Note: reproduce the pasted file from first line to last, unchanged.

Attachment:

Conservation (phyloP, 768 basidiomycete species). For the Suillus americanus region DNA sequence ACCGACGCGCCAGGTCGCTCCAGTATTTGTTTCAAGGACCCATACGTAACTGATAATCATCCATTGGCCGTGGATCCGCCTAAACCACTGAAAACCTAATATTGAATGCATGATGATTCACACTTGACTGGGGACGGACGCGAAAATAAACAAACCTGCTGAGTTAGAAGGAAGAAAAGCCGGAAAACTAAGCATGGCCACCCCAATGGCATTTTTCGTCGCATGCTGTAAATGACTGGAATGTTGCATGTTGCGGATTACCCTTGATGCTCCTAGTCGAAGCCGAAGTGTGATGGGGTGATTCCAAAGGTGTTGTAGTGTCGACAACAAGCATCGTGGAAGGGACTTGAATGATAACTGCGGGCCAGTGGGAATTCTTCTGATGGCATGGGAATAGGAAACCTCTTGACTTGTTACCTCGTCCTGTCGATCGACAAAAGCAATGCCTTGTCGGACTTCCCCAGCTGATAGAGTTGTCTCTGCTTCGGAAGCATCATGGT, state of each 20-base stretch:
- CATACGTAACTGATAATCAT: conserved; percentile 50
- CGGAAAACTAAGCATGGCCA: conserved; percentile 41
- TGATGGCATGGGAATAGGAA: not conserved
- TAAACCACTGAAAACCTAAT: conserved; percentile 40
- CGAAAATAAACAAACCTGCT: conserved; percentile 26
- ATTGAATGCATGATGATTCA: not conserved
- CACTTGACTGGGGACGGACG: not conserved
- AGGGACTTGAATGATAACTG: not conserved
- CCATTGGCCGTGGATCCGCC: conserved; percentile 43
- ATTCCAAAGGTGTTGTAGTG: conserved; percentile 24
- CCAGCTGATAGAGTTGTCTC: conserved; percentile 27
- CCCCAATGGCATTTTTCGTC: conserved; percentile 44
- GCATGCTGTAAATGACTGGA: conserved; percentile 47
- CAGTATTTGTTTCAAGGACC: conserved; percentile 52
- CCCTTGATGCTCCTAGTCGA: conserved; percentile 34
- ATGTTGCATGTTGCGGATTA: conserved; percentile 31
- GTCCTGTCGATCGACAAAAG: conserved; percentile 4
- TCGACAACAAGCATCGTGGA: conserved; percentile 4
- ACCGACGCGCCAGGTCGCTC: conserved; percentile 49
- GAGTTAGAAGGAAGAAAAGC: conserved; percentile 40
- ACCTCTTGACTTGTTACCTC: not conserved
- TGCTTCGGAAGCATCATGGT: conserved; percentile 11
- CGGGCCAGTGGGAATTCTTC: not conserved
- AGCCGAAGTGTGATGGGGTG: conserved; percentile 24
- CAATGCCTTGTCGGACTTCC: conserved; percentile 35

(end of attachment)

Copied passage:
Conservation (phyloP, 768 basidiomycete species). For the Suillus americanus region DNA sequence ACCGACGCGCCAGGTCGCTCCAGTATTTGTTTCAAGGACCCATACGTAACTGATAATCATCCATTGGCCGTGGATCCGCCTAAACCACTGAAAACCTAATATTGAATGCATGATGATTCACACTTGACTGGGGACGGACGCGAAAATAAACAAACCTGCTGAGTTAGAAGGAAGAAAAGCCGGAAAACTAAGCATGGCCACCCCAATGGCATTTTTCGTCGCATGCTGTAAATGACTGGAATGTTGCATGTTGCGGATTACCCTTGATGCTCCTAGTCGAAGCCGAAGTGTGATGGGGTGATTCCAAAGGTGTTGTAGTGTCGACAACAAGCATCGTGGAAGGGACTTGAATGATAACTGCGGGCCAGTGGGAATTCTTCTGATGGCATGGGAATAGGAAACCTCTTGACTTGTTACCTCGTCCTGTCGATCGACAAAAGCAATGCCTTGTCGGACTTCCCCAGCTGATAGAGTTGTCTCTGCTTCGGAAGCATCATGGT, state of each 20-base stretch:
- CATACGTAACTGATAATCAT: conserved; percentile 50
- CGGAAAACTAAGCATGGCCA: conserved; percentile 41
- TGATGGCATGGGAATAGGAA: not conserved
- TAAACCACTGAAAACCTAAT: conserved; percentile 40
- CGAAAATAAACAAACCTGCT: conserved; percentile 26
- ATTGAATGCATGATGATTCA: not conserved
- CACTTGACTGGGGACGGACG: not conserved
- AGGGACTTGAATGATAACTG: not conserved
- CCATTGGCCGTGGATCCGCC: conserved; percentile 43
- ATTCCAAAGGTGTTGTAGTG: conserved; percentile 24
- CCAGCTGATAGAGTTGTCTC: conserved; percentile 27
- CCCCAATGGCATTTTTCGTC: conserved; percentile 44
- GCATGCTGTAAATGACTGGA: conserved; percentile 47
- CAGTATTTGTTTCAAGGACC: conserved; percentile 52
- CCCTTGATGCTCCTAGTCGA: conserved; percentile 34
- ATGTTGCATGTTGCGGATTA: conserved; percentile 31
- GTCCTGTCGATCGACAAAAG: conserved; percentile 4
- TCGACAACAAGCATCGTGGA: conserved; percentile 4
- ACCGACGCGCCAGGTCGCTC: conserved; percentile 49
- GAGTTAGAAGGAAGAAAAGC: conserved; percentile 40
- ACCTCTTGACTTGTTACCTC: not conserved
- TGCTTCGGAAGCATCATGGT: conserved; percentile 11
- CGGGCCAGTGGGAATTCTTC: not conserved
- AGCCGAAGTGTGATGGGGTG: conserved; percentile 24
- CAATGCCTTGTCGGACTTCC: conserved; percentile 35